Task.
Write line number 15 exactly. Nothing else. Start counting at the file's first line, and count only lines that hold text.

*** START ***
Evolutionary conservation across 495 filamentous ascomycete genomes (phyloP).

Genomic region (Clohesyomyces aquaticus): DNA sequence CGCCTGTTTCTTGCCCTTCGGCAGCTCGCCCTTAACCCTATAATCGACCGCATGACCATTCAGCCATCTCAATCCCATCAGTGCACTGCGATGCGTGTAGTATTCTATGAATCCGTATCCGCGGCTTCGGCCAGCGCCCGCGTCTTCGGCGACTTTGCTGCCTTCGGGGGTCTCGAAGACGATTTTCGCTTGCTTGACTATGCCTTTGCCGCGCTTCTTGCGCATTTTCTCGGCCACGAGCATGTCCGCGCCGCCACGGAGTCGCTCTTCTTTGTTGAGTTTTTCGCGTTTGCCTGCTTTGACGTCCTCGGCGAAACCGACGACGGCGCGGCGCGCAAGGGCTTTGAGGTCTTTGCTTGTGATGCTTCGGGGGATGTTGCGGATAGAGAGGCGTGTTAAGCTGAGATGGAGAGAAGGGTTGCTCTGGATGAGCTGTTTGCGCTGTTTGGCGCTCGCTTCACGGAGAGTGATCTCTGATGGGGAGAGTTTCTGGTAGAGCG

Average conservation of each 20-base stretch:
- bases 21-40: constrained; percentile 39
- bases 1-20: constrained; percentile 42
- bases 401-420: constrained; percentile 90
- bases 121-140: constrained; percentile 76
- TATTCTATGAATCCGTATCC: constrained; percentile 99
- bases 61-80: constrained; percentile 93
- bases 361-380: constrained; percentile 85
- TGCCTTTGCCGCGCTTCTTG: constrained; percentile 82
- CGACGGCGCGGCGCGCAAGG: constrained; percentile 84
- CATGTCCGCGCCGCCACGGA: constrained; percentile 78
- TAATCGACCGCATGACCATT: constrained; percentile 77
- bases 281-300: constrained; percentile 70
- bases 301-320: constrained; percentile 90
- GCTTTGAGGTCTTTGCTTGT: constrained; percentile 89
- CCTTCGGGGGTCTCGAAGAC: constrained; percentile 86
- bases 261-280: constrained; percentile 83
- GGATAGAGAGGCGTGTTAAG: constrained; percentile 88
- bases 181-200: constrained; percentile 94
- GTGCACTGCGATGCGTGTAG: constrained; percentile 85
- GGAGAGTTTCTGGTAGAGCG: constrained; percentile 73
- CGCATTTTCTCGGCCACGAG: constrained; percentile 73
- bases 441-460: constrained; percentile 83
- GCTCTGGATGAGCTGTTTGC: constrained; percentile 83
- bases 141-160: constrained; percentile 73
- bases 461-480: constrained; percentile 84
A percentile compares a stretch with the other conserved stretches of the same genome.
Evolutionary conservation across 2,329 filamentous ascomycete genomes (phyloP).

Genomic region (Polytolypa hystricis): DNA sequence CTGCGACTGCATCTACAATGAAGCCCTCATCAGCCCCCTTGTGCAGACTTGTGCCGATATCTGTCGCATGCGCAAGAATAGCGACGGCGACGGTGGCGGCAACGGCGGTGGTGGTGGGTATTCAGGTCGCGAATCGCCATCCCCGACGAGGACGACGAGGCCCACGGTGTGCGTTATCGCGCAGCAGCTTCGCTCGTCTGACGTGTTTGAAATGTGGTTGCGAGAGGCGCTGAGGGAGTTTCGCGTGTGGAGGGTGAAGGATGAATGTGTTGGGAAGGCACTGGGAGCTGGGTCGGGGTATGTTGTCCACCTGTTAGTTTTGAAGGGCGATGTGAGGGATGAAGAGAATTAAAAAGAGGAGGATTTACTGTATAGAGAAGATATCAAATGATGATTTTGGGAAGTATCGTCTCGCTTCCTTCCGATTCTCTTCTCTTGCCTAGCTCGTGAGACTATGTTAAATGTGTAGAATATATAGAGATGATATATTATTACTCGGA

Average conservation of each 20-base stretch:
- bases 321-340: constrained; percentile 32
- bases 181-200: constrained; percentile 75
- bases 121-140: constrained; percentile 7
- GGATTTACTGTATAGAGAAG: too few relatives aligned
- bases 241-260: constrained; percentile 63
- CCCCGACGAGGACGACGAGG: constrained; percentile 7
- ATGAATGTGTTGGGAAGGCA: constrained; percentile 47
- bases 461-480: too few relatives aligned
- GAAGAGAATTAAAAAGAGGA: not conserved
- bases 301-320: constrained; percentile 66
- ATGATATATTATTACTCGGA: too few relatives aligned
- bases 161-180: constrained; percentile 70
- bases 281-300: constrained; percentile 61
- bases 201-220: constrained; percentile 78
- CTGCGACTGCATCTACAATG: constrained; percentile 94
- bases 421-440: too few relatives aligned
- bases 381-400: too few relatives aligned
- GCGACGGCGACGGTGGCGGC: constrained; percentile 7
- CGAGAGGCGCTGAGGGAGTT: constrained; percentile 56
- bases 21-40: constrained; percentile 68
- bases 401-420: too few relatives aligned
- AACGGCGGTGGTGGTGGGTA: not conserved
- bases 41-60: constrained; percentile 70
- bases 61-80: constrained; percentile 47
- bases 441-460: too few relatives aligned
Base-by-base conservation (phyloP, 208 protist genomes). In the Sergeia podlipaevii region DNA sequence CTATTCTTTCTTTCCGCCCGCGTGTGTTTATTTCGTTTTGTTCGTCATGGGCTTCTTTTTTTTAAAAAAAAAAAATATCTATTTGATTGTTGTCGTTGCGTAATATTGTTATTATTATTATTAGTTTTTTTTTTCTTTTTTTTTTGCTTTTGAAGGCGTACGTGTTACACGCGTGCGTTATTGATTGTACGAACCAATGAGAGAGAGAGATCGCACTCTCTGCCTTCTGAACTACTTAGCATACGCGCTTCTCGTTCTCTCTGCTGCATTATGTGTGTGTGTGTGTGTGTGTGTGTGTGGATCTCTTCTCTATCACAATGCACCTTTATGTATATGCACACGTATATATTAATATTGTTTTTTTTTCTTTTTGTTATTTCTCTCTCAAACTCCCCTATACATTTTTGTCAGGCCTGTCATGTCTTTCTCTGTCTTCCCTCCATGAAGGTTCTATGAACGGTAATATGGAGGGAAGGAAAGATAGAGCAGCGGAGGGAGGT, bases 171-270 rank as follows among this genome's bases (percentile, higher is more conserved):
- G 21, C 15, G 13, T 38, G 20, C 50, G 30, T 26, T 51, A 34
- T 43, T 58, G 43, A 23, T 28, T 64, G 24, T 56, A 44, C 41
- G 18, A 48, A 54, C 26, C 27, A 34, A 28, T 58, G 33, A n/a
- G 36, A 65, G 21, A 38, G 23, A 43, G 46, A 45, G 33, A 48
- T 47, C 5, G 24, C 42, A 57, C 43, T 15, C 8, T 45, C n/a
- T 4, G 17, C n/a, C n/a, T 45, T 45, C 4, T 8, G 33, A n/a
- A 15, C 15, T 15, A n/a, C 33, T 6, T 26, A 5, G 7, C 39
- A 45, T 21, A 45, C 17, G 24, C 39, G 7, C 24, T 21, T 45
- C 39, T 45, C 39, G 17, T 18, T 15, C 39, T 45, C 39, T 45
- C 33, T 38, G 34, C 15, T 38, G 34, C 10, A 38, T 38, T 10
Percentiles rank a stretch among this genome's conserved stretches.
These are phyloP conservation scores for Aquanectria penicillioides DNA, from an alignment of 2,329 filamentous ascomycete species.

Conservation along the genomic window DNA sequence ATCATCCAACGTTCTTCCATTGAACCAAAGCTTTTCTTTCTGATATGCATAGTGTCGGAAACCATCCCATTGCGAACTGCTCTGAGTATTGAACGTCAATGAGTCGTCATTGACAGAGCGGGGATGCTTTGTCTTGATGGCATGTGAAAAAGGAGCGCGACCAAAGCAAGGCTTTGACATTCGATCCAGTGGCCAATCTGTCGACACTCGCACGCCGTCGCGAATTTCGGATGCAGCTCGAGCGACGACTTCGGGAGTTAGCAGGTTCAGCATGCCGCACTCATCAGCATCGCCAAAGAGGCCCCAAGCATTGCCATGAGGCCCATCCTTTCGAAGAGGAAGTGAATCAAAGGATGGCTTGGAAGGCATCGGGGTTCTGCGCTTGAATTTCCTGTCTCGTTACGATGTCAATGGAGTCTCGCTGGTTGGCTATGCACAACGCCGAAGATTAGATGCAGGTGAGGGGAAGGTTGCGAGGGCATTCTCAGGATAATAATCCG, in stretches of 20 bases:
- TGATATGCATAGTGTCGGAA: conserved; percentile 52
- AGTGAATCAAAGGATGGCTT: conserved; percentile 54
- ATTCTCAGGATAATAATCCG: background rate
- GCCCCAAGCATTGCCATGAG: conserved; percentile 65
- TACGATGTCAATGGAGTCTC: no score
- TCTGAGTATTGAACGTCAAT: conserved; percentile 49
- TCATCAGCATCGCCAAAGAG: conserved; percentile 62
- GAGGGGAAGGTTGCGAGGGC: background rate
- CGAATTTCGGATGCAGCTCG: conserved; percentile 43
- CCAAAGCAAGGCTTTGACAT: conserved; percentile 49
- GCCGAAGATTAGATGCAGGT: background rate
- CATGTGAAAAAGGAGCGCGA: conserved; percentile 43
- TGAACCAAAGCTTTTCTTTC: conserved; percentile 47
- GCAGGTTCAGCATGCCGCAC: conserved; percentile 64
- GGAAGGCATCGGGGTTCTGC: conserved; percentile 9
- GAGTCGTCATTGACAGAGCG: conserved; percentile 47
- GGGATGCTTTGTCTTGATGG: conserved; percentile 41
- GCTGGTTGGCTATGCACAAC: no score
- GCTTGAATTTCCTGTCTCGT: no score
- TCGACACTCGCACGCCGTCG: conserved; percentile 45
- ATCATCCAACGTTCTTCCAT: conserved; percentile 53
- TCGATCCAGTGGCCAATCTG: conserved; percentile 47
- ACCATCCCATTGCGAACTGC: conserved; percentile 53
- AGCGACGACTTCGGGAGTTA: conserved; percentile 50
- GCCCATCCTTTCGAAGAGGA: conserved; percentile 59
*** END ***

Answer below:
- bases 281-300: constrained; percentile 70